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Published on January 19th, 2015 | by James Ayre

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Sunrun + Investec Announce Close Of $195 Million In Financing For Residential Solar Projects

January 19th, 2015 by  


New financing totalling US$195 million was recently closed by Sunrun + Investec — financing that will be used to support the continued growth of Sunrun’s residential solar business, as per recent reports.

Something worth noting — the new senior credit facilities represent Sunrun’s first syndicated financing. Also, this non-recourse financing will be issued to Sunrun under a senior/subordinated credit structure — with the senior facilities adding up to $171 million, and the subordinated facility amounting to $24 million.

Sunrun

With Investec as the sole bookrunner, the company enlisted a syndicate of various lenders in order to provide the senior facilities.

“This financing significantly reduces Sunrun’s cost of capital, which will help us lower costs for homeowners and also positions the company well for continued growth,” stated Jason Cavaliere, VP of Project Finance at Sunrun. “The strength of our project portfolio and operating history, among other factors, allowed us to achieve a lower interest rate and longer tenor than any publicly announced residential solar backleverage facility.”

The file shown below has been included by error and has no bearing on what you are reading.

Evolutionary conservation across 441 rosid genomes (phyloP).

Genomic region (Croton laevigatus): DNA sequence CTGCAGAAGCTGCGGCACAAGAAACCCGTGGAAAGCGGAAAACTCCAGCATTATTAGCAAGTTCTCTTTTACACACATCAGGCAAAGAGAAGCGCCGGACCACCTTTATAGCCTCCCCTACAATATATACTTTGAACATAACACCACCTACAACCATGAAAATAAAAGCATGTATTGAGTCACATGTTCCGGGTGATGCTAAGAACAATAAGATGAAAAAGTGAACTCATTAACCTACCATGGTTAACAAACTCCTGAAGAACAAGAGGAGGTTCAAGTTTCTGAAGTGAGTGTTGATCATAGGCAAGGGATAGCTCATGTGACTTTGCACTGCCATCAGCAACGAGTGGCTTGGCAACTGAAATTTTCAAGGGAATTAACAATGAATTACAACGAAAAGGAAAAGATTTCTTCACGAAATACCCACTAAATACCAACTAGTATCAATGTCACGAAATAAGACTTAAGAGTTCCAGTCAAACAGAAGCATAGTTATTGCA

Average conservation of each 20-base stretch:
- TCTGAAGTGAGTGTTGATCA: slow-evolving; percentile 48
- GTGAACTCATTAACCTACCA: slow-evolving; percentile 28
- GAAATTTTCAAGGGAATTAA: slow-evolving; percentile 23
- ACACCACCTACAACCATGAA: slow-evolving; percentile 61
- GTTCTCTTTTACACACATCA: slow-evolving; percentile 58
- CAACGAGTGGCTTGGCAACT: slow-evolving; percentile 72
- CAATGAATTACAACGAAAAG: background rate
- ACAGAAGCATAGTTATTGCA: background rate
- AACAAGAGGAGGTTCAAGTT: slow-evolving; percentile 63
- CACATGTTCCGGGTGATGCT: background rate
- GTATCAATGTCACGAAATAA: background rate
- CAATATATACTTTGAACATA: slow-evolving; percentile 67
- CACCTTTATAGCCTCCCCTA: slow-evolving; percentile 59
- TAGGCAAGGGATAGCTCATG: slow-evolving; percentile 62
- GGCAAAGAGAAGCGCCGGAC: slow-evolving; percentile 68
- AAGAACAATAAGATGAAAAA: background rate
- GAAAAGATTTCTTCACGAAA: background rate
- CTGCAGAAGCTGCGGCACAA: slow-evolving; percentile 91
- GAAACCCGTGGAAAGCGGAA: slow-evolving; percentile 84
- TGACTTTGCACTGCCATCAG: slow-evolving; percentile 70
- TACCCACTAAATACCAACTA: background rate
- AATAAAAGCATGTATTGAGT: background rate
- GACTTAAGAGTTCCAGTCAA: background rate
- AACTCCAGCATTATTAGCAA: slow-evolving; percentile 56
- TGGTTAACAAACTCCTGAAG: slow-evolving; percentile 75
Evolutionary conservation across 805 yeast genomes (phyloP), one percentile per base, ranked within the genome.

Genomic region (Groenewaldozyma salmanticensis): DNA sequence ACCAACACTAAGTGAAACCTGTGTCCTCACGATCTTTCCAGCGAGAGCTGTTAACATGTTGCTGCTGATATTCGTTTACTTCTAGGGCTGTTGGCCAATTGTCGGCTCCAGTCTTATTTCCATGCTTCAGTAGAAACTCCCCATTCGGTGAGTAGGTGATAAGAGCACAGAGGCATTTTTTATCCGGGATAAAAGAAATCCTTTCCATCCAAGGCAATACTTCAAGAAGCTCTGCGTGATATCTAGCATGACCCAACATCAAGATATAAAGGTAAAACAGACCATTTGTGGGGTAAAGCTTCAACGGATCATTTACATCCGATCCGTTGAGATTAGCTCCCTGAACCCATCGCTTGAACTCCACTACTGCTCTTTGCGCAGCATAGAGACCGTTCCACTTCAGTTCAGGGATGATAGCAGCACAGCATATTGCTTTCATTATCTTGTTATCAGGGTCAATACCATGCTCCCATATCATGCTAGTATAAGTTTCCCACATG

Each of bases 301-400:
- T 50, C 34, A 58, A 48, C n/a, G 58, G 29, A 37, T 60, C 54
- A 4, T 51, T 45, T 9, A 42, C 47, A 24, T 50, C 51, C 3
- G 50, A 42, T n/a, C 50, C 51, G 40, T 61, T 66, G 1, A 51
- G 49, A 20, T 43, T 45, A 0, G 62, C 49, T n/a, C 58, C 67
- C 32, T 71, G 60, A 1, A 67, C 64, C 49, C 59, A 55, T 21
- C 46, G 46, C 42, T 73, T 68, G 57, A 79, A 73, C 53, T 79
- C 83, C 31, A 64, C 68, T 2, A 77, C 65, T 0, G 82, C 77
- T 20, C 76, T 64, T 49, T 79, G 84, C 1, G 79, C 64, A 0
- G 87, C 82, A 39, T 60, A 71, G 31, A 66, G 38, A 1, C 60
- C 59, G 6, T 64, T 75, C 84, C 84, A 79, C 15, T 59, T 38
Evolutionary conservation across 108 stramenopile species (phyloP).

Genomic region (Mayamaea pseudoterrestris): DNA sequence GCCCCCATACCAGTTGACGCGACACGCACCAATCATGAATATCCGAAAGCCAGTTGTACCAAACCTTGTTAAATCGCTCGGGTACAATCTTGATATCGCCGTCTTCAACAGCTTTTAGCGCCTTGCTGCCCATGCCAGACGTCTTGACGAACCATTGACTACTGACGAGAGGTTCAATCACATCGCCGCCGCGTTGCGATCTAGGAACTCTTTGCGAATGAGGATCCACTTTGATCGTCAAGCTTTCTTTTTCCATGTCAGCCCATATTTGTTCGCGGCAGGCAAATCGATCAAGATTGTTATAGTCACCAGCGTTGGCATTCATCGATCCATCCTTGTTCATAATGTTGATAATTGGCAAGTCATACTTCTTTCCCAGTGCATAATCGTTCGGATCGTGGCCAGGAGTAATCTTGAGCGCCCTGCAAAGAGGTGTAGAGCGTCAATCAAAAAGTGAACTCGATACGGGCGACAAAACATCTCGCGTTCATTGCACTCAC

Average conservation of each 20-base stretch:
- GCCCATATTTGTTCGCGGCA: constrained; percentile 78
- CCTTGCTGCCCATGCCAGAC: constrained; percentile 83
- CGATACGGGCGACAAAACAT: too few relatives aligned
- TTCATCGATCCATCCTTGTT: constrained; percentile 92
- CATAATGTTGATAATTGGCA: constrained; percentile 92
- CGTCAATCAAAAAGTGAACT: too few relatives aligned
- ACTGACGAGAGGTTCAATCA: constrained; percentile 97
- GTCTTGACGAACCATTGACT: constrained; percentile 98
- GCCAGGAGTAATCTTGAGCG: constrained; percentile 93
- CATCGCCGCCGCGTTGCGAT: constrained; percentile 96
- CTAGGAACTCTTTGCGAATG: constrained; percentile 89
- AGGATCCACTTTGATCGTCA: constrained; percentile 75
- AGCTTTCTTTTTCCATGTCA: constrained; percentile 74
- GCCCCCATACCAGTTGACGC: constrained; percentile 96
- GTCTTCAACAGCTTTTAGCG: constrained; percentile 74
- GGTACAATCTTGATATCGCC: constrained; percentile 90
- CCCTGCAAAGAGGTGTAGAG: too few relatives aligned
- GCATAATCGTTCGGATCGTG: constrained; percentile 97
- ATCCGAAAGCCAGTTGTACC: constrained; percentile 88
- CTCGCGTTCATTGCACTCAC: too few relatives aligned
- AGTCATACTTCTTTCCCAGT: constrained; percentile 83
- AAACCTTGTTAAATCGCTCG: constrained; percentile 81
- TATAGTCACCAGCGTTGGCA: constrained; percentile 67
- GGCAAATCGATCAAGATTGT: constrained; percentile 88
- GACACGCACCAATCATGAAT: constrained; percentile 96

“We are very excited to have closed this financing for Sunrun,” stated Mike Pantelogianis, Co-Head of Power at Investec. “We have established a cost effective financing solution that leverages long-term cash flows to support the long term growth of Sunrun’s business.”

The Co-Head of the power division at Investec, Ralph Cho, chimed in, with: “Sunrun trusted our distribution capabilities and we were able to deliver a syndicate of lenders, which included several first-time lenders to the US residential solar market. The financing was met with strong interest and was oversubscribed.”

Image Credit: Sunrun 
 





 

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About the Author

James Ayre's background is predominantly in geopolitics and history, but he has an obsessive interest in pretty much everything. After an early life spent in the Imperial Free City of Dortmund, James followed the river Ruhr to Cofbuokheim, where he attended the University of Astnide. And where he also briefly considered entering the coal mining business. He currently writes for a living, on a broad variety of subjects, ranging from science, to politics, to military history, to renewable energy.



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